The genocide in Rwanda didn’t start in 1994. It started decades earlier. Is the curse of history that it is so vast that we struggle to take the lights it has left us to see the path in front of us? Or even where we are right now? Could the people who started burning the homes of Tutsi in 1959 see how much the flames would consume? Do we have the imagination to see where that first moment where we value another’s humanity as less than our own might lead?
I live somewhere that swelters in its own advantage. We have a proud narrative of believing in a fair go for all comers. Back in 1994 I do recall thinking that such barbarity defied all experience of the place I grew up.
Last week, a politician in Australia introduced the idea in parliament that he should have the power to decide in secret whether someone seeking an asylum can ever make a claim for protection under a definition of character or national interest known only to the relevant minister. It frees the local government from any pretence of obligation to the Refugees Convention. Anyone can be deported anywhere, without any consideration of whether they might be returned to danger or torture. Or even if it is known that is likely. There is no meaningful means for review or oversight of any of these new powers.
This is apparently to stop boats leaving foreign shores. Except they’re not stopping. At most they’re less visible from our beaches for now. Faced with the possibility that the parliament might not agree to these measures, the involved politician played a new card. He told others in the room that if they said yes, he would release children in detention from one offshore site, Christmas Island. He has had that power any time in the last 15 months. Of course if they said no, the children would stay locked up.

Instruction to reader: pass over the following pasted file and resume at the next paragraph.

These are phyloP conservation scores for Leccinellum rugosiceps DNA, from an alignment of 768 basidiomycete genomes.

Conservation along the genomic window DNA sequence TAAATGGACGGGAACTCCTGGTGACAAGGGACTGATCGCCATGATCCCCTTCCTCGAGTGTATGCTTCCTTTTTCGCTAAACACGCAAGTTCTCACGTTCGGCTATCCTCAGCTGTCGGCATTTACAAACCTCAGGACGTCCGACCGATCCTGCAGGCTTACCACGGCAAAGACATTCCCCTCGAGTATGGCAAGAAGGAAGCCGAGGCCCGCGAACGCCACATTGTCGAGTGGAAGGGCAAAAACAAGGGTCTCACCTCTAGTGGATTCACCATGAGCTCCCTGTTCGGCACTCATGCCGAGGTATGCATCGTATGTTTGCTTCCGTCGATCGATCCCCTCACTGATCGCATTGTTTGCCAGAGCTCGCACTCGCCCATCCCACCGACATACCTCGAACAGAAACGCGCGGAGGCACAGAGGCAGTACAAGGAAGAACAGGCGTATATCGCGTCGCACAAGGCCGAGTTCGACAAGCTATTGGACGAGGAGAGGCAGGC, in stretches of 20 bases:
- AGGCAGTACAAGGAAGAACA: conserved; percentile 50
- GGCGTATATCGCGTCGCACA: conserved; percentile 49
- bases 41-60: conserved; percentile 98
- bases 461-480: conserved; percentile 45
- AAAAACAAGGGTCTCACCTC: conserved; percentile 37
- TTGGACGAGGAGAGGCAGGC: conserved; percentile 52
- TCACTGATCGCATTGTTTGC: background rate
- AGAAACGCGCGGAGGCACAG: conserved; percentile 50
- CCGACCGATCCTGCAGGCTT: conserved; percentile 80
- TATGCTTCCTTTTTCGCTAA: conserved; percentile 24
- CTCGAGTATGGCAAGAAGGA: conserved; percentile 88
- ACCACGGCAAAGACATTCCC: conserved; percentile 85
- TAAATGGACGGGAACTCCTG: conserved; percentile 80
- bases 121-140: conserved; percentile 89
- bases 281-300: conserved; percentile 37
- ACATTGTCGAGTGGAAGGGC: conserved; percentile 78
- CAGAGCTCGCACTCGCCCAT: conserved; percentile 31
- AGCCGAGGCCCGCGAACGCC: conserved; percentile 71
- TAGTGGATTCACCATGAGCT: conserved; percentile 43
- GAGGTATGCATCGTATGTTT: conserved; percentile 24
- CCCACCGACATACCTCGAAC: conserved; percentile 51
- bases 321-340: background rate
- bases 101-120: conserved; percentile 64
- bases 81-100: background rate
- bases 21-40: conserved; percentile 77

So I now live in a country where uses children, trapped in horrifying conditions described in terrible detail by experienced paediatricians, are used as hostages. You could not treat someone you viewed as human like this. The ideas are loose.
So the other politicians said yes. And we are told children will leave Christmas Island. But not the other detention centres. There we continue to imprison children. Where will these decades lead us if this carries on?
After the museum we returned to the hospital. King Faisal Hospital wasn’t quite open when the genocide began. Within a short time up to 6,000 sought safety on its grounds. The first operations performed there were undertaken by aid staff treating the wounded.
In the corridor on the ward, an infant is chasing a pink balloon. Unsteady on her feet, when she picks it up and turns, her naked chest wears a broad white shield. It is the dressing over the sutures and wire holding her mended breastbone together. Decades later there are smiles to hold on to.
A day later I’m part way through the hop-step-and-jump of a broken journey back to Australia. I have a day in Johannesburg and time to visit the street in Soweto where both Mandela and Tutu have lived. I’m not sure what I expected Soweto to be but it wasn’t this place where I cross between luxury cars and the minimalist concrete of modern restaurants. Why didn’t I expect change from the events of history?
On the way between the school where children marched and Mandela’s house, there are words on a wall:
They are worth believing.